OWASP Website Running Outdated and Insecure Version of MediaWiki

The Open Web Application Security Project (OWASP) promotes itself as being “focused on improving the security of software”, but unfortunately they don’t even bother to keep the software running their website up to date. If you visit their website with our Meta Generator Version Check extension installed in your web browser (available for Chrome and Firefox) you will see that they are running an outdated version of MediaWiki:

OWASP Website is Running MediaWiki 1.18.0

OWASP has failed to update their MediaWiki installation for over a year, the next version, 1.18.1, was released in January of 2012. They failed to apply any of the five security updates that were released for version 1.18.x. Support for version 1.18.x of MediaWiki ended back in November, so they also should have moved to a supported version some time ago.

Keeping software up to date is one the basic steps and easier steps to keep software running a website secure. The fact that a project dedicated to security is failing to do that highlights how bad the state of security is and raises the questions if the security community is in fact actually interested in security.

Former Hostgator employee arrested, charged with rooting 2,700 servers

Aurich Lawson

A former employee of Hostgator has been arrested and charged with installing a backdoor that gave him almost unfettered control over more than 2,700 servers belonging to the widely used Web hosting provider.

Eric Gunnar Gisse, 29, of San Antonio, Texas, was charged with felony breach of computer security by the district attorney's office of Harris County in Texas, according to court documents. He worked as a medium-level administrator from September 2011 until he was terminated on February 15, 2012, according to prosecutors and a company executive. A day after his dismissal, Hostgator officials discovered a backdoor application that allowed Gisse to log in to servers from remote locations, including a computer located at the Hetzner Data Center in Nuremberg, Germany. He took pains to disguise his malware as a widely used Unix administration tool to prevent his superiors from discovering the backdoor process, prosecutors said.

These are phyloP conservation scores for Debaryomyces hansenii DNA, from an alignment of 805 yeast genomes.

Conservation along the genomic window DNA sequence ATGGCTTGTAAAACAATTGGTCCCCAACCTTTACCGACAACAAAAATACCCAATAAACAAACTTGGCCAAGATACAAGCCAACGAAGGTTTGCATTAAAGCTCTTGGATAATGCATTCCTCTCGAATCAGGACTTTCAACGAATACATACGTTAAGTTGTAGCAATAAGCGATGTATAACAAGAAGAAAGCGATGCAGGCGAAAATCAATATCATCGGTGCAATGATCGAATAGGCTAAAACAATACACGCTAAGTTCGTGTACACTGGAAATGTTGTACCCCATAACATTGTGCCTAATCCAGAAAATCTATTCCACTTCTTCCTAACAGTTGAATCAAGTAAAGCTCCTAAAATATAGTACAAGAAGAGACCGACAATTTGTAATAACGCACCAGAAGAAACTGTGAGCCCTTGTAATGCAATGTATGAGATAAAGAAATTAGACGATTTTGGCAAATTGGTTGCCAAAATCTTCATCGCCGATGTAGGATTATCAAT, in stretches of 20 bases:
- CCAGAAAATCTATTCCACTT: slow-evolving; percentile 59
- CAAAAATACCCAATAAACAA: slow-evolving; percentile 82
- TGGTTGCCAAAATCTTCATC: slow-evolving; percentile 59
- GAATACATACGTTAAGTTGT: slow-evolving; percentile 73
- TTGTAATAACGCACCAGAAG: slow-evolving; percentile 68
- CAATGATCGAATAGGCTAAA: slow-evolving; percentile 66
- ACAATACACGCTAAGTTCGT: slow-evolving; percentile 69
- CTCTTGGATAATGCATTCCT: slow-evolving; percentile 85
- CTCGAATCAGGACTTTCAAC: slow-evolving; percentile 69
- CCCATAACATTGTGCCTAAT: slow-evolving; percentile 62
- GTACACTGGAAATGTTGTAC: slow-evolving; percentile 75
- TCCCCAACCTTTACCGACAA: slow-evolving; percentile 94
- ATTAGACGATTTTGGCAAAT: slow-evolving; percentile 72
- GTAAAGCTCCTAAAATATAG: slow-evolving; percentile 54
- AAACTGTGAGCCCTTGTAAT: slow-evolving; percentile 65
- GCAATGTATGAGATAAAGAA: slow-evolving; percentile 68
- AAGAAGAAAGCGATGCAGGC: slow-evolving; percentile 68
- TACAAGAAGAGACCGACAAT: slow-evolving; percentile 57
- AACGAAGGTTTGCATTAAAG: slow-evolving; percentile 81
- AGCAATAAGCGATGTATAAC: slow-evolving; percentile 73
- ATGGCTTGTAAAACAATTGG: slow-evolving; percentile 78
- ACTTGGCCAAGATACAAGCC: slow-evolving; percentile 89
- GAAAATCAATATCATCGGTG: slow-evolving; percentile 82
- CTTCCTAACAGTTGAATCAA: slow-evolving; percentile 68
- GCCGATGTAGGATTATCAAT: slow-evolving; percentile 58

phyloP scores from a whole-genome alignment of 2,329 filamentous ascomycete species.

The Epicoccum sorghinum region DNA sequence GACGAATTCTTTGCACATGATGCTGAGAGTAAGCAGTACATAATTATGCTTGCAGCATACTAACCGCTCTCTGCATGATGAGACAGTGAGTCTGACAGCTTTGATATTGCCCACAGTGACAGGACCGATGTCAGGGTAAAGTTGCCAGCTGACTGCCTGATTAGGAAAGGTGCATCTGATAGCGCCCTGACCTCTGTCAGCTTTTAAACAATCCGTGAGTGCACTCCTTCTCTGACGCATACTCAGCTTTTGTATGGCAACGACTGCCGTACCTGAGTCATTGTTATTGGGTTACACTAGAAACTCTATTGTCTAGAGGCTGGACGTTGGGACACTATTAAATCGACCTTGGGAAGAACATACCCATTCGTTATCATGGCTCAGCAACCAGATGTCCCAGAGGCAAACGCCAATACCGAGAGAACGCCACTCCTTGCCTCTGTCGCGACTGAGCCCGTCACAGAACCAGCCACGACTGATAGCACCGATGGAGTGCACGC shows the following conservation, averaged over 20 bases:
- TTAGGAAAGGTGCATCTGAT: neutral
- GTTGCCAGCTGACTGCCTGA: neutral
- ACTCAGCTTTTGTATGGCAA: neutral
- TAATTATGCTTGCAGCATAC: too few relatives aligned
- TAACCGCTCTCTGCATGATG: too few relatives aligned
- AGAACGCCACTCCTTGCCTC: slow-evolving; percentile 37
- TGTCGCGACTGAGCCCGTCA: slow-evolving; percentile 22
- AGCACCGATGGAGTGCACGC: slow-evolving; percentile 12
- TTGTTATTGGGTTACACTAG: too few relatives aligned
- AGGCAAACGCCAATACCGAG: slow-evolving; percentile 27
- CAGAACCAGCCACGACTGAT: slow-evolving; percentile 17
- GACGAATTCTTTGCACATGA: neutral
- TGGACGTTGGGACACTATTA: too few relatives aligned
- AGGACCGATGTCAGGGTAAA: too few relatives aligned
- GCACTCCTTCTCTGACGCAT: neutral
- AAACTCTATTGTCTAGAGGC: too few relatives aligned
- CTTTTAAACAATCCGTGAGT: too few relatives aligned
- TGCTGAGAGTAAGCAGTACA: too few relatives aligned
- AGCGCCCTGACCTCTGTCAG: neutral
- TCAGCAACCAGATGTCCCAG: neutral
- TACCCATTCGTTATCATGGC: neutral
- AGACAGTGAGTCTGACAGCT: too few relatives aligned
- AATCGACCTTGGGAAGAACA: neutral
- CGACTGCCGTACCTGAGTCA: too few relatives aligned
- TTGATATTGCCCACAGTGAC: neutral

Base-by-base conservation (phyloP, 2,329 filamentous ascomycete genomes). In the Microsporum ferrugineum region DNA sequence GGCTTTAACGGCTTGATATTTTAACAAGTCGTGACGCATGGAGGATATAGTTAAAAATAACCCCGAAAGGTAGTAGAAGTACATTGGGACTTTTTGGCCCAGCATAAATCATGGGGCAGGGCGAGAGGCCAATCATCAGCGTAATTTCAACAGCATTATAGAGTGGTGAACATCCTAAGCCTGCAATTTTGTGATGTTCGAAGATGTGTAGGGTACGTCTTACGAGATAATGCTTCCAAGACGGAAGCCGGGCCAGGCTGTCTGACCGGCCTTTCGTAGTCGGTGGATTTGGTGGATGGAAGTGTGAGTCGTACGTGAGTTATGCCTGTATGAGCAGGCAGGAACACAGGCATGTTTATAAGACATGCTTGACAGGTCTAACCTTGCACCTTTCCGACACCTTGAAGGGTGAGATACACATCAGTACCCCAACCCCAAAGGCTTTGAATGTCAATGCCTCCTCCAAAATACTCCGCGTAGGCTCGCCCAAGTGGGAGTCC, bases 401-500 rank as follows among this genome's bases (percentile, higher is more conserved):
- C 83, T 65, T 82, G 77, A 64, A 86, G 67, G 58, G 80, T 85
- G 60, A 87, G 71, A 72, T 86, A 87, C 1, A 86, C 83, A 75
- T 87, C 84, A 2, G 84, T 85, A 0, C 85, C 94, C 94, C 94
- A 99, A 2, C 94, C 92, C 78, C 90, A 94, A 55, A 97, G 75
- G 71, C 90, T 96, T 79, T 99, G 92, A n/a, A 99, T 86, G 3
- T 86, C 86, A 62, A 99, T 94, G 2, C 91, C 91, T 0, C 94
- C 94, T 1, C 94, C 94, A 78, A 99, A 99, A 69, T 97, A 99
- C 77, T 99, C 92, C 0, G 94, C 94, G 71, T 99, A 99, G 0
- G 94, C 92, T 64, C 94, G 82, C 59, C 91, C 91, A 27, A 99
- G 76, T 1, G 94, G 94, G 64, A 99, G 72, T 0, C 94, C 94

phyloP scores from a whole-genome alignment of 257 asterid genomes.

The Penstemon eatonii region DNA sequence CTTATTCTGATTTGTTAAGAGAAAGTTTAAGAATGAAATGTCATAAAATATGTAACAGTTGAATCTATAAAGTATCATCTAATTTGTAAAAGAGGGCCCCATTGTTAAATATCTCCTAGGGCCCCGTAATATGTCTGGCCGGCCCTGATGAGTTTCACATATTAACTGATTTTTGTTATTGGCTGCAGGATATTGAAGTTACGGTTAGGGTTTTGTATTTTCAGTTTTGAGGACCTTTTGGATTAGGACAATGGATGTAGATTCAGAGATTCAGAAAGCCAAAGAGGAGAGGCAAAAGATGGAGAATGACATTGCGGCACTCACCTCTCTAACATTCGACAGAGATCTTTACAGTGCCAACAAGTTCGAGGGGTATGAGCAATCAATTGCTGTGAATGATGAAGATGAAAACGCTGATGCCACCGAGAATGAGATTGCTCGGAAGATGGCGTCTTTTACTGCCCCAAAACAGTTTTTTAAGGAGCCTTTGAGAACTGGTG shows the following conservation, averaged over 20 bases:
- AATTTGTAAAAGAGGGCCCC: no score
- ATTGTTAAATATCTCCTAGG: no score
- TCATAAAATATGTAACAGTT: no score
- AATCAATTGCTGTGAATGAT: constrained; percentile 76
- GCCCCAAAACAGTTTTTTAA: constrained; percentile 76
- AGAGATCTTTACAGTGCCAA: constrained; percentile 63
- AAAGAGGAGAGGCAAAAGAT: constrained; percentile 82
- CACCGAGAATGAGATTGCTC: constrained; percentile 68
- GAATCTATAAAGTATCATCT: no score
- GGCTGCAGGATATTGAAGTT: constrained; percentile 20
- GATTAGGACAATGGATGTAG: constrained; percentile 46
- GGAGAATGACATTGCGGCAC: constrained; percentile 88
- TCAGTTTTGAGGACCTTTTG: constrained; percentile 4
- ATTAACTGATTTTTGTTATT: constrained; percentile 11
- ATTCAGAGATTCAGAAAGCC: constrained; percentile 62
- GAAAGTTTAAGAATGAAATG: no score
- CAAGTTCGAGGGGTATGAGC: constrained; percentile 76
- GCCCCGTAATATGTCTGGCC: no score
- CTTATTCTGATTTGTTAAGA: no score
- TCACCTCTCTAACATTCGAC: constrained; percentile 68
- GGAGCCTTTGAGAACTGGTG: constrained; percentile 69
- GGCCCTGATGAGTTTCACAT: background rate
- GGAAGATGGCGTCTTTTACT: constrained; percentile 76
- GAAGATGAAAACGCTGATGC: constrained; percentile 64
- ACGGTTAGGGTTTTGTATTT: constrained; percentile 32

"The process was named 'pcre', a common system file, in order to disguise the true purpose of the process which would grant an attacker unauthorized access into Hostgator's computer network," a Houston Police Department investigator and the document's "affiant," Gordon M. Garrett, wrote in an affidavit. "Complainant told affiant he searched Hostgator's computer network and found the unauthorized 'pcre' process installed on 2723 different Hostgator servers within the computer network."

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Apple remembers where you wanted to get drunk for up to 2 years

Apple probably still has this query of mine from 2011 saved somewhere in the cloud.

Remember that time when you asked Siri about the nearest place to find hookers? Or perhaps the time you wanted to know where to find the best burritos at 3am? Whatever you've been asking Siri since its launch in late 2011 is likely still on record with Apple, as revealed by a report by our friends at Wired on Friday. Apple spokesperson Trudy Muller told Wired that Apple stores Siri queries on its servers for "up to two years," though the company says it makes efforts to anonymize the data.

"Apple may keep anonymized Siri data for up to two years," Muller said. "Our customers’ privacy is very important to us."

Why does Apple have your Siri queries on record in the first place? Remember, Siri doesn't just operate locally on your iPhone or iPad—when you ask it a question, your voice query is sent to Apple's servers for processing before the answer—a Google search, an answer from Wolfram alpha, a Yelp result, etc.—is sent back. That's why an Internet connection is required in order to use Siri; if you have no Wi-Fi or cellular signal, you can't use Siri to perform any actions.

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Oracle takes a leaf out of Microsoft’s book, prioritizes Java security

The release of Java 8, originally due in September this year, has been pushed back. The new version's headline feature—Project Lambda, which brings anonymous functions to Java—isn't yet finished.

The reason for this delay is, in part, security. Over the past eight months, a large number of critical security flaws have been found and patched. This has damaged Java's reputation, with Apple, for example, reacting by removing the Java plugin from its Safari browser.

In response, Mark Reinhold, chief architect of the Java Platform Group at Oracle, has announced a "renewed focus on security" that will tie up engineering efforts. As a result, Java 8 has now been pushed back until the first quarter of 2014.

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